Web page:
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John
John, Solicitor
Category: Law
Satisfied Customers: 1508
Experience:  10 years legal experience
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I recently received a parking fine for parking in my own bay

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i recently received a parking fine for parking in my own bay at a property i have just moved in. I appealed the fine and my appeal was rejected. i am now thinking about appealing to the IAS and need some advice please.
JA: What state was the citation in? And have you consulted a local attorney?
Customer: london
JA: Do you need to appear in court?
Customer: not yet
JA: Anything else you want the Lawyer to know before I connect you?
Customer: I do own a parking permit for that particular parking bay. but had not received it yet as i had just moved in. i received my ticket the first night of staying at the property.

Hello, I’m a solicitor and I’m happy to help with your question today. There may be delays in responding as I am away helping other customers but I will get back to you as soon as I can. Please bear with me if I need to ask you some clarifying questions. Thank you.

Hello, who was the issuer of the ticket please? and when did this occur?

Customer: replied 5 months ago.
hello John. thank you for you massage.
Customer: replied 5 months ago.
it's by Parking & property management
Customer: replied 5 months ago.
I have also checked my tenancy agreement and there are no mentions of permits. however i still do present a permit currently.
Customer: replied 5 months ago.
I have attached their response to my appeal.

Ok, thanks. Please give me a moment, to take a look. I will revert to you shortly.

Customer: replied 5 months ago.
Ok thank you.

Thank you for your patience.

This private land fine is from members of the International Parking Community (IPC). The private charges are based on contract law and allege that the driver breached a contractual term (e.g. an implied promise, such as to display a permit or not to overstay a 2 hour free period). Such contracts can be enforceable in the county court, but are defendable.

You will need to put in a complaint to the landowner about the charges, i.e. the property owner. This can sometimes work and do not underestimate the power of this, especially as you have just moved in, own a parking permit and there is no mention of it in your tenancy agreement.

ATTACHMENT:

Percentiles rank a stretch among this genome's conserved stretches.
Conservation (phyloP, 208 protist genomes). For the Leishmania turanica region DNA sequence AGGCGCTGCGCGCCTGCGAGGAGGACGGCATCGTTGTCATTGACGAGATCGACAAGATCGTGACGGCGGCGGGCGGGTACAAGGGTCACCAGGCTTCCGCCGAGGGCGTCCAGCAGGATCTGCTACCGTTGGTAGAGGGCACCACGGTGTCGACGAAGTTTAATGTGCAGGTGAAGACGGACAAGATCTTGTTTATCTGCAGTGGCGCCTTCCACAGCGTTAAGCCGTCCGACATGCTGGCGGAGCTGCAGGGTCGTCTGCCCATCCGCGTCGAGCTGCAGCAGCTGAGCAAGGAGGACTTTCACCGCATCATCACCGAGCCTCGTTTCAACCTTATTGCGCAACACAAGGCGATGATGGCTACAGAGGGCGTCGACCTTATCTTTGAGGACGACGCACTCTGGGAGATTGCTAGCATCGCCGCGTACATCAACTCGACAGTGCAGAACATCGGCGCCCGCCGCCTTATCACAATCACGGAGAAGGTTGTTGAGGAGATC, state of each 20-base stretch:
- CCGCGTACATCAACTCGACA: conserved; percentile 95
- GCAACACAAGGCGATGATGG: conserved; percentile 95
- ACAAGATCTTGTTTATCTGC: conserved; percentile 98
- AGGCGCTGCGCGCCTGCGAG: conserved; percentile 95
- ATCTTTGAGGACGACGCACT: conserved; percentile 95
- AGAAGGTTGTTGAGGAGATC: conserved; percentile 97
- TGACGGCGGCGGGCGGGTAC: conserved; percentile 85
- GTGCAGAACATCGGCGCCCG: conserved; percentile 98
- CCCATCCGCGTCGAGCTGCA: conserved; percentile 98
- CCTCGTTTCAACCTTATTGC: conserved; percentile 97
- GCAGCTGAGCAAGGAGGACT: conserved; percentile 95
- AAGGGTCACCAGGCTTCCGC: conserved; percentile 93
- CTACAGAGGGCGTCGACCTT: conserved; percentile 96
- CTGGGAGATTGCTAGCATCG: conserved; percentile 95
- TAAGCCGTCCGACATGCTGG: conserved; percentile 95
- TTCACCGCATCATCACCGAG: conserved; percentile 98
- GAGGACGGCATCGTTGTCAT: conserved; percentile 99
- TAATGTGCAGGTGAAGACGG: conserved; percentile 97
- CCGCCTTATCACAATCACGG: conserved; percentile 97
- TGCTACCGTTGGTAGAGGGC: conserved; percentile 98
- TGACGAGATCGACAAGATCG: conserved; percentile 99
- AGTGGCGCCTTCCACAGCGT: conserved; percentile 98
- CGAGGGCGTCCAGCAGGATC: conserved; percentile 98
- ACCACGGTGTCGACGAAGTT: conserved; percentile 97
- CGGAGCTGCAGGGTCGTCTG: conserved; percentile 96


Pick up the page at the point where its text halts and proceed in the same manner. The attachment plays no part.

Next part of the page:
Ideally, when you appealed to them, you should not have named yourself as the driver because now they know the party who allegedly entered into a contract with them, and can pursue you. If they didn't know who the driver was, then they can't pursue you. However the Protection of Freedoms Act 2012 (POFA) does since allow them to go after the “Keeper” (not the registered keeper) if they don't know who the driver was but there are a few hurdles they must jump in order to do this such as meeting all the requirements of Schedule 4 of POFA particularly the serving of the correct notices (Sec 7-9) with exactly the right information in them. This is the part they do not get right preventing them from making the keeper liable. But as they know it was you now, you can move to the next stage.

It is up to you, but it is advised not to appeal to the IAS which is widely considered a kangaroo court, and almost certainly would be rejected, which will give them new impetus to pursue you even stronger and they might be buoyed by an IAS 'win' under their belt to brandish in case they issued.

If you do not pay, you will most likely receive letters by debt collectors or from the company themselves. The letters will be threatening and intimidating as their function is to scare you into paying. It is normal to receive these type of intimidating letters so expect them, but do not be intimidated by them.

The only way for them to get money from you, is for them to issue court proceedings. This is the only way for them to recover the funds. It is unlikely they will issue as it isn’t cost effective for them to do so, as the cost of court proceedings is more than what they can recover but some companies do issue and if this is the case, then you’ll need to ensure you defend the matter.

Given the circumstances you are likely to be successful if they do issue and they would have wasted their time. These claims are defendable with a high success rate. Worse case (and unlikely) scenario is they win at court , and in that event you’ll just be ordered to pay the original charge plus court fees which is about £25. If paid within 28 days it doesn’t appear on your credit file. But if you do not wish to go down this route, and want it over and done with, then you should pay them what they are asking for.

I hope this helps. Let me know if you have any further questions. Please also provide a rating. You can do this by clicking the stars at the top of the page. Thank you.

Hello, just following up on this, did you find my response useful? Please let me know. Thank you.

John and 3 other Law Specialists are ready to help you
Customer: replied 5 months ago.
thank you, ***** ***** help.

Pleasure, all the best.